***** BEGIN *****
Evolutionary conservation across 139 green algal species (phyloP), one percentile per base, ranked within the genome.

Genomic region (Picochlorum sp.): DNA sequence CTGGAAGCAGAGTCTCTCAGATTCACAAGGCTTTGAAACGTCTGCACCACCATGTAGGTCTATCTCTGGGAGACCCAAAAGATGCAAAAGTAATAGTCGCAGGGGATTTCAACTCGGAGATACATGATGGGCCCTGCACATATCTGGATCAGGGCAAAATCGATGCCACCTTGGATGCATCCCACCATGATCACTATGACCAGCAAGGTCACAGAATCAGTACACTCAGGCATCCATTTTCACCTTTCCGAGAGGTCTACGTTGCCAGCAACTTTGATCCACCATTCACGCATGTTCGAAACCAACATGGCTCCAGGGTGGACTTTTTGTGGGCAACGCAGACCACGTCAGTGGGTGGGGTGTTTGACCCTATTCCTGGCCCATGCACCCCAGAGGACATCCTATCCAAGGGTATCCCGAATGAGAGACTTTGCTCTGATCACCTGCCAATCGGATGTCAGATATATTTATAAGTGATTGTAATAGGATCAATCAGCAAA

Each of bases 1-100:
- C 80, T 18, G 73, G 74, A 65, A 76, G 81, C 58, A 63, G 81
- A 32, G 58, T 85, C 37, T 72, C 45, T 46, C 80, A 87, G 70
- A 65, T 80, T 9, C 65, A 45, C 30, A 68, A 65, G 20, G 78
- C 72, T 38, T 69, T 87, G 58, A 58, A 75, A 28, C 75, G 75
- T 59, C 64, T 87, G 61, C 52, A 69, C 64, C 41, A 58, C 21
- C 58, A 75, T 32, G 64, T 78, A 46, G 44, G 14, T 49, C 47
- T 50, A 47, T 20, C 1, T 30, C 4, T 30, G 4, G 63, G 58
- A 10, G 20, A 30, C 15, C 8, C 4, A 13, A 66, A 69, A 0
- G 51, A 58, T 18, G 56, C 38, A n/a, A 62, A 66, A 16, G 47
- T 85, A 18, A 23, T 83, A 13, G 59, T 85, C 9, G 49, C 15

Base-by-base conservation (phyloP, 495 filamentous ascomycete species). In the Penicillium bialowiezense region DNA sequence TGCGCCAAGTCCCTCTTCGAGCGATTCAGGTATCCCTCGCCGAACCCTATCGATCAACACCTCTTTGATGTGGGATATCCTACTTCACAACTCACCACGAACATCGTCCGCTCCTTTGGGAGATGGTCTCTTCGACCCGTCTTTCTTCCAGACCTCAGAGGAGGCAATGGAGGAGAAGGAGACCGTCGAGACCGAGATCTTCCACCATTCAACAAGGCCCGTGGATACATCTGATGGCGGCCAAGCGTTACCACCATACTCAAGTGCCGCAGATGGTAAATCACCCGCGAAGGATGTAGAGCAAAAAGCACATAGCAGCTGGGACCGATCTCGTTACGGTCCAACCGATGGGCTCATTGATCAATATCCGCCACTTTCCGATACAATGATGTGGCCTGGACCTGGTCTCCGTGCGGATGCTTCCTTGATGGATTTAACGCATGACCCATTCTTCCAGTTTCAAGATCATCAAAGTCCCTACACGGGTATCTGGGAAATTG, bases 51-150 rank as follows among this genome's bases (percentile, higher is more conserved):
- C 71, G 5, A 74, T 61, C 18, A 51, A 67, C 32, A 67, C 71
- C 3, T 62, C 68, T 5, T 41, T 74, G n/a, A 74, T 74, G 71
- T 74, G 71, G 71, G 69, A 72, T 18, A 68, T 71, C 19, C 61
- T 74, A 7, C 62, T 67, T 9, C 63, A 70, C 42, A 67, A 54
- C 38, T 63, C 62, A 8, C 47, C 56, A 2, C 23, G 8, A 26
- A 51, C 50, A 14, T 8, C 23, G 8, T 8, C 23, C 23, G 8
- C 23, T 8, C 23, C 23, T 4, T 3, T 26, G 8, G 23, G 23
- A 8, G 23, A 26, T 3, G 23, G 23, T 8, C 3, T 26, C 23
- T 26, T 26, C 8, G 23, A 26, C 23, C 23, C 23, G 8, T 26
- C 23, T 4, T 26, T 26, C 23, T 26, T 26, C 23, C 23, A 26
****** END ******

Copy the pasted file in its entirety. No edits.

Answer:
Evolutionary conservation across 139 green algal species (phyloP), one percentile per base, ranked within the genome.

Genomic region (Picochlorum sp.): DNA sequence CTGGAAGCAGAGTCTCTCAGATTCACAAGGCTTTGAAACGTCTGCACCACCATGTAGGTCTATCTCTGGGAGACCCAAAAGATGCAAAAGTAATAGTCGCAGGGGATTTCAACTCGGAGATACATGATGGGCCCTGCACATATCTGGATCAGGGCAAAATCGATGCCACCTTGGATGCATCCCACCATGATCACTATGACCAGCAAGGTCACAGAATCAGTACACTCAGGCATCCATTTTCACCTTTCCGAGAGGTCTACGTTGCCAGCAACTTTGATCCACCATTCACGCATGTTCGAAACCAACATGGCTCCAGGGTGGACTTTTTGTGGGCAACGCAGACCACGTCAGTGGGTGGGGTGTTTGACCCTATTCCTGGCCCATGCACCCCAGAGGACATCCTATCCAAGGGTATCCCGAATGAGAGACTTTGCTCTGATCACCTGCCAATCGGATGTCAGATATATTTATAAGTGATTGTAATAGGATCAATCAGCAAA

Each of bases 1-100:
- C 80, T 18, G 73, G 74, A 65, A 76, G 81, C 58, A 63, G 81
- A 32, G 58, T 85, C 37, T 72, C 45, T 46, C 80, A 87, G 70
- A 65, T 80, T 9, C 65, A 45, C 30, A 68, A 65, G 20, G 78
- C 72, T 38, T 69, T 87, G 58, A 58, A 75, A 28, C 75, G 75
- T 59, C 64, T 87, G 61, C 52, A 69, C 64, C 41, A 58, C 21
- C 58, A 75, T 32, G 64, T 78, A 46, G 44, G 14, T 49, C 47
- T 50, A 47, T 20, C 1, T 30, C 4, T 30, G 4, G 63, G 58
- A 10, G 20, A 30, C 15, C 8, C 4, A 13, A 66, A 69, A 0
- G 51, A 58, T 18, G 56, C 38, A n/a, A 62, A 66, A 16, G 47
- T 85, A 18, A 23, T 83, A 13, G 59, T 85, C 9, G 49, C 15

Base-by-base conservation (phyloP, 495 filamentous ascomycete species). In the Penicillium bialowiezense region DNA sequence TGCGCCAAGTCCCTCTTCGAGCGATTCAGGTATCCCTCGCCGAACCCTATCGATCAACACCTCTTTGATGTGGGATATCCTACTTCACAACTCACCACGAACATCGTCCGCTCCTTTGGGAGATGGTCTCTTCGACCCGTCTTTCTTCCAGACCTCAGAGGAGGCAATGGAGGAGAAGGAGACCGTCGAGACCGAGATCTTCCACCATTCAACAAGGCCCGTGGATACATCTGATGGCGGCCAAGCGTTACCACCATACTCAAGTGCCGCAGATGGTAAATCACCCGCGAAGGATGTAGAGCAAAAAGCACATAGCAGCTGGGACCGATCTCGTTACGGTCCAACCGATGGGCTCATTGATCAATATCCGCCACTTTCCGATACAATGATGTGGCCTGGACCTGGTCTCCGTGCGGATGCTTCCTTGATGGATTTAACGCATGACCCATTCTTCCAGTTTCAAGATCATCAAAGTCCCTACACGGGTATCTGGGAAATTG, bases 51-150 rank as follows among this genome's bases (percentile, higher is more conserved):
- C 71, G 5, A 74, T 61, C 18, A 51, A 67, C 32, A 67, C 71
- C 3, T 62, C 68, T 5, T 41, T 74, G n/a, A 74, T 74, G 71
- T 74, G 71, G 71, G 69, A 72, T 18, A 68, T 71, C 19, C 61
- T 74, A 7, C 62, T 67, T 9, C 63, A 70, C 42, A 67, A 54
- C 38, T 63, C 62, A 8, C 47, C 56, A 2, C 23, G 8, A 26
- A 51, C 50, A 14, T 8, C 23, G 8, T 8, C 23, C 23, G 8
- C 23, T 8, C 23, C 23, T 4, T 3, T 26, G 8, G 23, G 23
- A 8, G 23, A 26, T 3, G 23, G 23, T 8, C 3, T 26, C 23
- T 26, T 26, C 8, G 23, A 26, C 23, C 23, C 23, G 8, T 26
- C 23, T 4, T 26, T 26, C 23, T 26, T 26, C 23, C 23, A 26